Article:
What is Monthly Recurring Revenue?

Monthly Recurring Revenue, or MRR, is the lifeblood of subscription businesses. It's a measure of your predictable revenue stream, calculated on a monthly basis, from all active subscriptions. Unlike one-time sales, MRR offers a clear lens through which you can view your financial stability and plan confidently.

Why is MRR important for subscription businesses?

For companies operating on a subscription model, Monthly Recurring Revenue (MRR) is more than a simple financial metric; it's a cornerstone of your strategic and operational planning. MRR is a reliable barometer of the company's financial health, offering a steady measure of the income generated from your customer base each month. This consistency is crucial for making informed forecasts about revenue trends, enabling you to identify whether your revenue is on an upward trajectory or facing declines.

MRR isn't just significant for internal assessments and strategy adjustments; it's also an important factor that potential investors and acquirers scrutinize closely. It demonstrates the predictability and stability of revenue, key attributes that can influence investment decisions. A solid grasp of your MRR can significantly improve your business’s appeal to external stakeholders by highlighting its sustained financial viability and growth potential.

Here are four primary reasons why MRR is important for your business:

  1. Predictability: MRR provides a reliable way to forecast future cash flows and budgets, as it allows you to predict the amount of revenue you can expect to receive monthly. This predictability is essential for financial planning and managing expenses efficiently.

  2. Scalability: MRR enables you to scale your operations more effectively, providing a steady and predictable cash flow. This allows you to invest in growth opportunities with minimal risk, such as marketing and product development.

  3. Customer relationships: MRR helps you build long-term relationships with your customers, providing a recurring revenue stream tied to the ongoing value that customers receive from the product or service. This enables you to focus on customer retention and develop deeper relationships with your customers.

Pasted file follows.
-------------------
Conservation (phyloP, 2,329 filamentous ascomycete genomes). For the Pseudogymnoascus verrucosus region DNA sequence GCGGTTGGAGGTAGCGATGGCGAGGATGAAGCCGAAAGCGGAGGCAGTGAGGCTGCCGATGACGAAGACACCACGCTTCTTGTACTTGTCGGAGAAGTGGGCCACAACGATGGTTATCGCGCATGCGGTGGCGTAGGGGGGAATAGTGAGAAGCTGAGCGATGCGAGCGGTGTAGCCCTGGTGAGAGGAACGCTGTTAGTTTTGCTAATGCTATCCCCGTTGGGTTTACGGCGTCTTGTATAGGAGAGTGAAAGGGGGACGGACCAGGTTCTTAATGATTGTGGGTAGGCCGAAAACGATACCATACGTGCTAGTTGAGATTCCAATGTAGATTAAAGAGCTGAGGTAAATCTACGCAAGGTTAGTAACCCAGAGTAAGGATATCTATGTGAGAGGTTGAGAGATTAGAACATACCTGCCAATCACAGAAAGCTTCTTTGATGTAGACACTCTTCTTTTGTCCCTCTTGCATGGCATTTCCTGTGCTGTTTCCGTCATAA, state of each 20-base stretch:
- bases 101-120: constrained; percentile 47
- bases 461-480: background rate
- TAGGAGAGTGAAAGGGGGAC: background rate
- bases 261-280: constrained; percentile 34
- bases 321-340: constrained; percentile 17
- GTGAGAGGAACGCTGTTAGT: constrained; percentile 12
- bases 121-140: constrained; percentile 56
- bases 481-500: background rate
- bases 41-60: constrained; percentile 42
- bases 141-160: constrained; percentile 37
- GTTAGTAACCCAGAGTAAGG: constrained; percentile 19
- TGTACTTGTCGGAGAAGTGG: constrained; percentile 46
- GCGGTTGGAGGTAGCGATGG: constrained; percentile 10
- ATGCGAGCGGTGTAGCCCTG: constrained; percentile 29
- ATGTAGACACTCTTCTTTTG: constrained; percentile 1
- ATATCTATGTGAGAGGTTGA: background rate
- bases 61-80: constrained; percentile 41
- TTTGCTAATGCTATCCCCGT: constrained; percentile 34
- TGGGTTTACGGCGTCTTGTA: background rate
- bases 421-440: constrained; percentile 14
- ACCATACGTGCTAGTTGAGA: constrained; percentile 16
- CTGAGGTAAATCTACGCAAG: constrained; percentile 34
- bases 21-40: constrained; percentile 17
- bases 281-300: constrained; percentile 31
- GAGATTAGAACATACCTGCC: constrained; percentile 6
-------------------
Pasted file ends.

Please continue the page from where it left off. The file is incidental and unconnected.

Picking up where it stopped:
4. Growth metrics: MRR is essential for measuring the growth and success of a business. It provides insights into revenue trends, customer acquisition and retention, and the basic health of the company. By tracking MRR, you can identify areas for improvement and make informed decisions about your product roadmap, sales, and marketing efforts. In a macroeconomic climate that rewards efficient growth, having a firm grasp of your MRR is table stakes.

Ten different types of MRR

Various monthly recurring revenue models provide flexibility to align revenue generation strategies with customer needs and consumption habits. This approach ensures a more predictable revenue stream and nurtures enduring customer relationships to increase subscriber retention and minimize churn.

Here are ten types of monthly recurring revenue models:

  • New MRR: This is your business's revenue from all the new customers gained during a month. New MRR can be directly attributed to all your new customer acquisition strategies and helps provide attribution to the channels contributing revenue. Additionally, when New MRR is compared to the Customer Acquisition Cost (CAC), it can provide insights into the efficiency and profitability of acquiring new subscribers.

  • Upgrade MRR: This is the additional MRR from all customers who have upgraded to a higher-pricing plan from a lower-priced plan or purchased a recurring add-on. Upgrade MRR accurately represents how well your product scales with the growth of your customers.

  • Expansion MRR: Often confused with Upgrade MRR, Expansion MRR also considers MRR contribution from reactivation of a previously canceled subscription and free-to-paid conversions. Especially useful for subscription businesses that use a freemium model, contrasting Expansion MRR with Upgrade MRR gives a deeper level of understanding of how well you’re able to convert free customers to paid customers and how often canceled subscribers return.

  • Contraction MRR: Contraction MRR tracks the Monthly Recurring Revenue (MRR) lost through cancellations, downgrades to lower-tier plans, removal of recurring add-ons, or discounts. It provides insights into your business's ability to retain MRR from current subscribers, reflecting your product/service's scalability to meet customer demands effectively.